Ask Me When This Trend Will Die? I Can Not Tell a Lie by Josh Newhouse
This is not your parents’ Nancy Drew mystery. While there are elements of Nancy and her gang in all mysteries subsequent, the real inspiration I see in the current growing subgenre of what I have dubbed PG-13 Serial Killer Fiction, is the lead character of Veronica Mars, with a hint of Buffy the Vampire Slayer and just a dash of the adult serial killer chaser fiction like James Patterson’s Alex Cross series.
Truly, the hunt for mass-murdering sociopaths does not sound like traditional young adult literature, however, I have noted the trend growing in recent years of bringing these tales to the new generation of readers by featuring empowered teenage females with unusual gifts as the foil for the killer. Today we are going to look most closely at two recent examples, Ask Me by Kimberly Pauley and When By Victoria Laurie, however they are definitely not in a vacuum. Despite having a team of gifted teens as protagonists, I would plunk the fantastic ensemble thriller, The Naturals by Jennifer Lynn Barnes right in the mix, and despite having a male lead with no distinctly supernatural powers, I feel I would be remiss in not mentioning Barry Lyga’s I Hunt Killers series, featuring a literal son of Son of Sam, in Jasper “Jazz” Dent, whose special skill is his uncomfortably close knowledge of the mind of the serial killer based on his dad’s infamy.
As a media specialist, I have been getting asked for the scary books for over 10 years now. In middle school, for 6th and 7th graders especially this has typically meant ghost stories, and other tales of supernatural horror. I believe as they mature, our 8th graders are increasingly looking for chills, yet the quest for supernatural villainy has been replaced by a fascination with all-too-human villainy in a still-scary and slightly supernatural package… hence the rise of this dark array of titles.
In my experience both of these titles appeal especially well to my 8th grade advanced female readers, as well as high schoolers. Unsurprisingly, both books feature strong yet flawed female leads. There is a little bit of wish fulfillment in the special-nature of the abilities of both main characters, yet both are cautionary tales in the sense that their abilities put them dead in the spotlight, and this is often uncomfortable.
In Ask Me, Aria is a modern-day Oracle; both blessed and doomed to answer any question she may hear. The idea of knowing everything as a teenager may sound like a dream, but in Aria’s case it becomes a nightmare, estranging herself from her peers, putting her and those she loves in danger and obscuring the truth until it may be too late. At times bitingly funny, while at other times surprisingly morose, Aria is a great entry character for students looking for themselves as protagonist, and hero.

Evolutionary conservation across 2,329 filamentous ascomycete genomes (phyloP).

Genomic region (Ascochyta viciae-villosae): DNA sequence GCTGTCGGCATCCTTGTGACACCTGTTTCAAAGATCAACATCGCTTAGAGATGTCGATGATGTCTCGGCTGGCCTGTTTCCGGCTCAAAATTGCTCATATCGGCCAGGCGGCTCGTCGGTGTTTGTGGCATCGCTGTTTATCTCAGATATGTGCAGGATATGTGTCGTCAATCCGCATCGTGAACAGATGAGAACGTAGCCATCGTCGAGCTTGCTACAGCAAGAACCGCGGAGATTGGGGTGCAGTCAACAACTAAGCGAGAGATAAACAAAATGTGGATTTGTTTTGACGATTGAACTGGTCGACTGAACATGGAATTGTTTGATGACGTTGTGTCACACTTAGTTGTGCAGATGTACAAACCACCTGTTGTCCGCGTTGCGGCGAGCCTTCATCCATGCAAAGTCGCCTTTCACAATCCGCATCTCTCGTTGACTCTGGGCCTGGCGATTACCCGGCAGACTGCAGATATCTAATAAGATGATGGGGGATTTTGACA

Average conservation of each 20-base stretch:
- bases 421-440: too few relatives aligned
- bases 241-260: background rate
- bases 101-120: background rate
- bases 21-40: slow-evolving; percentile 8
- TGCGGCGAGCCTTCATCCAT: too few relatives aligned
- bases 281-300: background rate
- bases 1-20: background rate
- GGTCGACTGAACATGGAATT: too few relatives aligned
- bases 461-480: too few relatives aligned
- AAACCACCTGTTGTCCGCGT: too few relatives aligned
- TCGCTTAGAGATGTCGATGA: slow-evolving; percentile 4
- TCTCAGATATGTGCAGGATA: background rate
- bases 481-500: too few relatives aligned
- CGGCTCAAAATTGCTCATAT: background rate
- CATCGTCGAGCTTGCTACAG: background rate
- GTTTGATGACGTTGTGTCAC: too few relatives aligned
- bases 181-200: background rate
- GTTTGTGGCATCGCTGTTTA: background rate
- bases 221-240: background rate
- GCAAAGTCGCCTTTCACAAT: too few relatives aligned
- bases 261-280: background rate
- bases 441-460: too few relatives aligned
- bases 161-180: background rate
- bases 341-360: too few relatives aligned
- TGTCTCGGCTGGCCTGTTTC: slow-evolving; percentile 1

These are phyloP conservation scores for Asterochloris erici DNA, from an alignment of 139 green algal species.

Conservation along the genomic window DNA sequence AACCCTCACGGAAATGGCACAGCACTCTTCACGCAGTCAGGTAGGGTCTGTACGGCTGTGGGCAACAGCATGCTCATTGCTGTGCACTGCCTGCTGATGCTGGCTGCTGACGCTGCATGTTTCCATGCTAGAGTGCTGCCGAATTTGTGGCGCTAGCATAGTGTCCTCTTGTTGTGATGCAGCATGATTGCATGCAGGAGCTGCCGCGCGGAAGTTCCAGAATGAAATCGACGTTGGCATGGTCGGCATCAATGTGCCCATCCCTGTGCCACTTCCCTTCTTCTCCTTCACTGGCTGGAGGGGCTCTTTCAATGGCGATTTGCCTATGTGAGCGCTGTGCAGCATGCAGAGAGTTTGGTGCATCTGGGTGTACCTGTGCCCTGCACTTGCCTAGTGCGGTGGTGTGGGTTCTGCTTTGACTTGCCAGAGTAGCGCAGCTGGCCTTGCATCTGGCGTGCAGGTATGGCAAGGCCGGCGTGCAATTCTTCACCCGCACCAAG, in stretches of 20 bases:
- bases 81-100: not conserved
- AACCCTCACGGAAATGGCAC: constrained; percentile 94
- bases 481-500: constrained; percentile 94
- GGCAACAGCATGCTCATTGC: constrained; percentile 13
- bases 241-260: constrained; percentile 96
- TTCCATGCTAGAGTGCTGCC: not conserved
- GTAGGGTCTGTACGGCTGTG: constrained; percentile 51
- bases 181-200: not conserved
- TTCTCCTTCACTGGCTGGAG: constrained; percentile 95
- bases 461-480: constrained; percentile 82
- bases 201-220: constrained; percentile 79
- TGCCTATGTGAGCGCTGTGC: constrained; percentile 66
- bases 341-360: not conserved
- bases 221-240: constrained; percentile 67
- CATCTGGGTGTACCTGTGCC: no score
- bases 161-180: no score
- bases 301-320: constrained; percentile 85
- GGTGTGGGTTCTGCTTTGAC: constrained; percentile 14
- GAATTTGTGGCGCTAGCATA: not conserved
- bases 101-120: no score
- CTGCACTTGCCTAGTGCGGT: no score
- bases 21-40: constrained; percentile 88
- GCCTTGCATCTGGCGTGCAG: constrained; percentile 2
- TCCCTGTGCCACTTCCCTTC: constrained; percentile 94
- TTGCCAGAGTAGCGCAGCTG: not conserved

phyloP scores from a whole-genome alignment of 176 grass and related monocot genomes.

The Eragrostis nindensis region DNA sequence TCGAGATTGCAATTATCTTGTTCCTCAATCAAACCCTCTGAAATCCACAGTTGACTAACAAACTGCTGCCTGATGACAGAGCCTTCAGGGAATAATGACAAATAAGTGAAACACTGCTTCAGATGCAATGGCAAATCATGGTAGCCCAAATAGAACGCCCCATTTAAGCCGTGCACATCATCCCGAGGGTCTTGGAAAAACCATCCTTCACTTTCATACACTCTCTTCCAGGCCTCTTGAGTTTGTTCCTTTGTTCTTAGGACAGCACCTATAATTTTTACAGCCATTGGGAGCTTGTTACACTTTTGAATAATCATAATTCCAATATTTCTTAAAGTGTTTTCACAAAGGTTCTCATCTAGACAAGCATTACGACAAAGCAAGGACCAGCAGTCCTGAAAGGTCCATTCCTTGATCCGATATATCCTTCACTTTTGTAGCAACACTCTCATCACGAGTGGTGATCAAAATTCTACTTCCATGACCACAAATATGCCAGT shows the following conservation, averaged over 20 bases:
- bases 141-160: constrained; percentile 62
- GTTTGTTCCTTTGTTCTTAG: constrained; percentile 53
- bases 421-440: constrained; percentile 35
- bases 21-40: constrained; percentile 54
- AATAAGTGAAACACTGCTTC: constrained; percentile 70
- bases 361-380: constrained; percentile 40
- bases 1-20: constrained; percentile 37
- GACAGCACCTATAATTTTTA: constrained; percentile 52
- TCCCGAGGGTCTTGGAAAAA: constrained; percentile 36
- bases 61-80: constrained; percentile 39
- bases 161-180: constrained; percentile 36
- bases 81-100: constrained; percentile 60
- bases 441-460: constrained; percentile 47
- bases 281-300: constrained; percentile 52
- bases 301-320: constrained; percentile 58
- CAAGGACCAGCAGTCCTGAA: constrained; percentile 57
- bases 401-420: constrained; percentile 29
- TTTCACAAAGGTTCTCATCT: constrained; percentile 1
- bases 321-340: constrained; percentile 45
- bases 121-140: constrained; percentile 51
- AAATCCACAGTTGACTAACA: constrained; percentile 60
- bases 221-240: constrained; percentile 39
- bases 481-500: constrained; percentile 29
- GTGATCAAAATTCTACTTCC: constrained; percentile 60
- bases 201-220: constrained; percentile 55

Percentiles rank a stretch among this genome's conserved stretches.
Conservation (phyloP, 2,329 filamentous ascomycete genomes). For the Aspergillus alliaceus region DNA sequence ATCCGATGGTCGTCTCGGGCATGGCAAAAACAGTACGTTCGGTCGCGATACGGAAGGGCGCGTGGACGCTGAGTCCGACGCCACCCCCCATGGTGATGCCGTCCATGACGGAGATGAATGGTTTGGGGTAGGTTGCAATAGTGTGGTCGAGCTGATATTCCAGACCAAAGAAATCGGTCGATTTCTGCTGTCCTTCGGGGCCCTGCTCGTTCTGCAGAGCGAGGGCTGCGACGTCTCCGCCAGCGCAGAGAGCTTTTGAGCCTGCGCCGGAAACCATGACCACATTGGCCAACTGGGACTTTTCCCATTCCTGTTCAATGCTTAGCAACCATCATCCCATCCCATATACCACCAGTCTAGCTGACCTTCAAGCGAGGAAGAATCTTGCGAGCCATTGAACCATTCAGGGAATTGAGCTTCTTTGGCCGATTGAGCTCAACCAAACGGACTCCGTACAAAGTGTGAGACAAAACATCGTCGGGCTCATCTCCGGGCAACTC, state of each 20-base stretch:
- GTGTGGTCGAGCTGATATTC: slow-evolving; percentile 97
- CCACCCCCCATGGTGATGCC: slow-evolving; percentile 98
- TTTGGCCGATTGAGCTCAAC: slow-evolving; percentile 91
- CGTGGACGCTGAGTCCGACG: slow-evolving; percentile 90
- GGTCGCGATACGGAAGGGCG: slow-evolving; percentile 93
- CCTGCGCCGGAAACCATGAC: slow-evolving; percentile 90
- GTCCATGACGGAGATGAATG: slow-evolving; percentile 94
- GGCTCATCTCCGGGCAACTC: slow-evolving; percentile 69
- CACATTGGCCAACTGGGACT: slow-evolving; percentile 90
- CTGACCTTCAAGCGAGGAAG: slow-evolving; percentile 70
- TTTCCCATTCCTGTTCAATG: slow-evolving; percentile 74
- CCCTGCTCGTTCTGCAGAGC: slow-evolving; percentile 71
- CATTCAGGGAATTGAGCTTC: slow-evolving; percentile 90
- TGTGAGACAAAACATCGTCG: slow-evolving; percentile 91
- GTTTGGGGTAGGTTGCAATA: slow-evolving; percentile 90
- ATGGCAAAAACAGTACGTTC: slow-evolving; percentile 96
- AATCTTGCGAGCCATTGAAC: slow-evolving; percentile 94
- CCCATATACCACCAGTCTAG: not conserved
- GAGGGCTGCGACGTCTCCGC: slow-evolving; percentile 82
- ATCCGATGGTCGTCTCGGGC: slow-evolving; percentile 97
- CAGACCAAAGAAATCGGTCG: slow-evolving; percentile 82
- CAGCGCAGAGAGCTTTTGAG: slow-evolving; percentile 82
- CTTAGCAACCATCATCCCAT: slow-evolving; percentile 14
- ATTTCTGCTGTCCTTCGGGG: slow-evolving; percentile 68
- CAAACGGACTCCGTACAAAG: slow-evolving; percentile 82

Similarly, in Laurie’s When, the heroine Maddie sees the future, and once again is doomed not to be believed until great tragedy comes into her life. While Aria sees all of the answers, Maddie sees just one for each person she encounters in life or in photographs, “When will they die?” Again this sounds like a great ability to have, being able to save lives, yet Maddie discovers that this too divides her from those who know her as a freak, others an ominous indicator of sad times coming, and even as a target of investigation and possibly murder. Knowing when people will die is not a great power if you are powerless to change what you see.
In both books, it’s a refreshing change for the reader to see the males as the damsels in distress, eye candy or characters defined only by the main characters’ relationship with them. Adults too fall by the characterization wayside, falling into those who are either suspicious of the ladies with these abilities or buffoon-like foils in large part.
Whether it’s in the building tension of trying desperately to locate the killer of Ask Me, or the pain of not being able to prevent a sad loss in When, both books will have readers enthralled. Neither has content I would consider above the PG-13 marker, though as always your mileage will vary, and as both are entertaining well-written reads, I would strongly suggest you read them first. The two make a great one-two punch.
If you asked When’s protagonist when the trend will die, she would probably project a date many years in the future, while Ask Me’s truth-teller would probably say “Projection hazy. Try again later.” As long as we have estranged teenagers, especially teenage girls looking for heroes, and quality writers like Pauley, Laurie, Barnes and Lyga out there creating them, the PG-13 serial killer subgenre is here to stay! I look forward to following its evolution, and welcome your feedback in the comments on anything especially with regards to:
- What books have I criminally neglected to mention within the sub-genre?
- Why do you think this sub-genre blossomed of late?
Josh Newhouse (@NewhouseOn) shares on a variety of topics as the muse hits him at https://newhouseon.wordpress.com/. His involvement in various capacities with the Florida Sunshine State Young Reader’s List, a voracious reading appetite and connections with colleagues from across the country have allowed him to follow these mantras: Be nice to people, and good things will happen. Share everything you learn in pursuit of learning and innovation. Read everything and share it with the world around you. Be a part of a larger learning community. At home Josh has a wonderful wife also in education, and a smart-as-a-whip two-year-old girl and eight-year-old boy who challenge him and make him feel truly fulfilled. Thanks to the Nerdy Book Club for this opportunity, and to the authors for writing the books to make it happen.